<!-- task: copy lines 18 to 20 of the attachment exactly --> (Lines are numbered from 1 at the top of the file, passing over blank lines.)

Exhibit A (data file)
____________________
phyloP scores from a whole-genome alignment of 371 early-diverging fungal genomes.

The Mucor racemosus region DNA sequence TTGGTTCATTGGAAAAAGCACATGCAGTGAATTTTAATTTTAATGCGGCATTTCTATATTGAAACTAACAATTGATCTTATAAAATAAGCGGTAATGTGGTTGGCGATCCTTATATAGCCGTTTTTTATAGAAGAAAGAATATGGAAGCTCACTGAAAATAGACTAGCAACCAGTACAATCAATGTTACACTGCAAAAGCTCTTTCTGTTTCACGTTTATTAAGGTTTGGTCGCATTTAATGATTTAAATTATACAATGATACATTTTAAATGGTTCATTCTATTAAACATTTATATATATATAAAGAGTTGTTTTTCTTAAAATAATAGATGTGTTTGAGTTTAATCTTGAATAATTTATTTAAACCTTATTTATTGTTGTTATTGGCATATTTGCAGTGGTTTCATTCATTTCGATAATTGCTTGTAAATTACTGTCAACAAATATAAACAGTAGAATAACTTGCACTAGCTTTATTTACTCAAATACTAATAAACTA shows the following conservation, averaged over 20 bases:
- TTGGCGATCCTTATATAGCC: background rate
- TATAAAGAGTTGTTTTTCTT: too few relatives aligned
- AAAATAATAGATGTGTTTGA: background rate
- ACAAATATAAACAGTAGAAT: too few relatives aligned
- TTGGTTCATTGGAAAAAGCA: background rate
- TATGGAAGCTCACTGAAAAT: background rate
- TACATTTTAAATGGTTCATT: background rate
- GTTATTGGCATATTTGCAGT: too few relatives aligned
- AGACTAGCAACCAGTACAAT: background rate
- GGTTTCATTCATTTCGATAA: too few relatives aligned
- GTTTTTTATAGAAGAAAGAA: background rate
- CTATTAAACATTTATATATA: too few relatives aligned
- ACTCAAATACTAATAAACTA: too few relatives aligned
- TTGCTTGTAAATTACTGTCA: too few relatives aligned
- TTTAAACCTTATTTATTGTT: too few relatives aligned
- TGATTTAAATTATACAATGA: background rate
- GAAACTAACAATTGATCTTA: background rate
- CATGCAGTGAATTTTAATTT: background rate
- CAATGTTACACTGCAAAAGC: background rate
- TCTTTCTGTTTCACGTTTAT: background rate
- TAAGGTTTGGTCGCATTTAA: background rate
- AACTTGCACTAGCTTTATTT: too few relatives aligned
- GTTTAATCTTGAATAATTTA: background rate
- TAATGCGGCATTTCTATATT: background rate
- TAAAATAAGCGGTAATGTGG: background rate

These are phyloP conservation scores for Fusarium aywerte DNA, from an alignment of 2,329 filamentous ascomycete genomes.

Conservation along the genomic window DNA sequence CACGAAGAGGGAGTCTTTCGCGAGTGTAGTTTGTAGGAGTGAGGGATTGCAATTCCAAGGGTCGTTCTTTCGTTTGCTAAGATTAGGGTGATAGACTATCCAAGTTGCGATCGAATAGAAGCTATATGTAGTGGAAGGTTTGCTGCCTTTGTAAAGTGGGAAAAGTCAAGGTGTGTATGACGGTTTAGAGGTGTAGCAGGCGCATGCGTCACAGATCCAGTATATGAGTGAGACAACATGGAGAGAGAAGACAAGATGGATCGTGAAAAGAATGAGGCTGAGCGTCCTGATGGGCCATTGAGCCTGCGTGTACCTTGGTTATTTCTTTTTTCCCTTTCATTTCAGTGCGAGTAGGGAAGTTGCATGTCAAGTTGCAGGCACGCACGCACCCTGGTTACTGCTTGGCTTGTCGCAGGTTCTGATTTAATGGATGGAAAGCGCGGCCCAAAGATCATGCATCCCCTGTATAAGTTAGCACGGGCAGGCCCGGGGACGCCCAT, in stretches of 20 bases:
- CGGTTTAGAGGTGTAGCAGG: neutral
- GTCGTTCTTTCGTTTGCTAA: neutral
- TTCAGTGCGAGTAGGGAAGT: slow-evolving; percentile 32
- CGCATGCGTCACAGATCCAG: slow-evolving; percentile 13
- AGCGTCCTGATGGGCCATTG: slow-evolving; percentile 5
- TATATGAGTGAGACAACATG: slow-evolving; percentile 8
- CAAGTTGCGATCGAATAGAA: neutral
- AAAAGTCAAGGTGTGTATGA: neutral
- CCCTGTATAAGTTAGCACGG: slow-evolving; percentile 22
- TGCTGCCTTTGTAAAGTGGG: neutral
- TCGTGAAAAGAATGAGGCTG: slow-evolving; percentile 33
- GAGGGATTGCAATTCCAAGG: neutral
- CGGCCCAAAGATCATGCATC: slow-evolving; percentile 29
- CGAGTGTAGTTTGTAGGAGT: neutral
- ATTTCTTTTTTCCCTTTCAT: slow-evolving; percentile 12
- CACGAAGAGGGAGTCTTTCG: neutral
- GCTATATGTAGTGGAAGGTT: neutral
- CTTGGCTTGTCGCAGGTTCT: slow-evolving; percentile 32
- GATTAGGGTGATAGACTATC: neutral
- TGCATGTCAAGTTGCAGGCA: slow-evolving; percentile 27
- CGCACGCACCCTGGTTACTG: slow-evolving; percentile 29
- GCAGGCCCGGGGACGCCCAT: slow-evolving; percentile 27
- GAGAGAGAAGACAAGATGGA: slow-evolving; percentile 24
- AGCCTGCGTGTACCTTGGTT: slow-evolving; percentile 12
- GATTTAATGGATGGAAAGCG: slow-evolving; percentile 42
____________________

- TGATTTAAATTATACAATGA: background rate
- GAAACTAACAATTGATCTTA: background rate
- CATGCAGTGAATTTTAATTT: background rate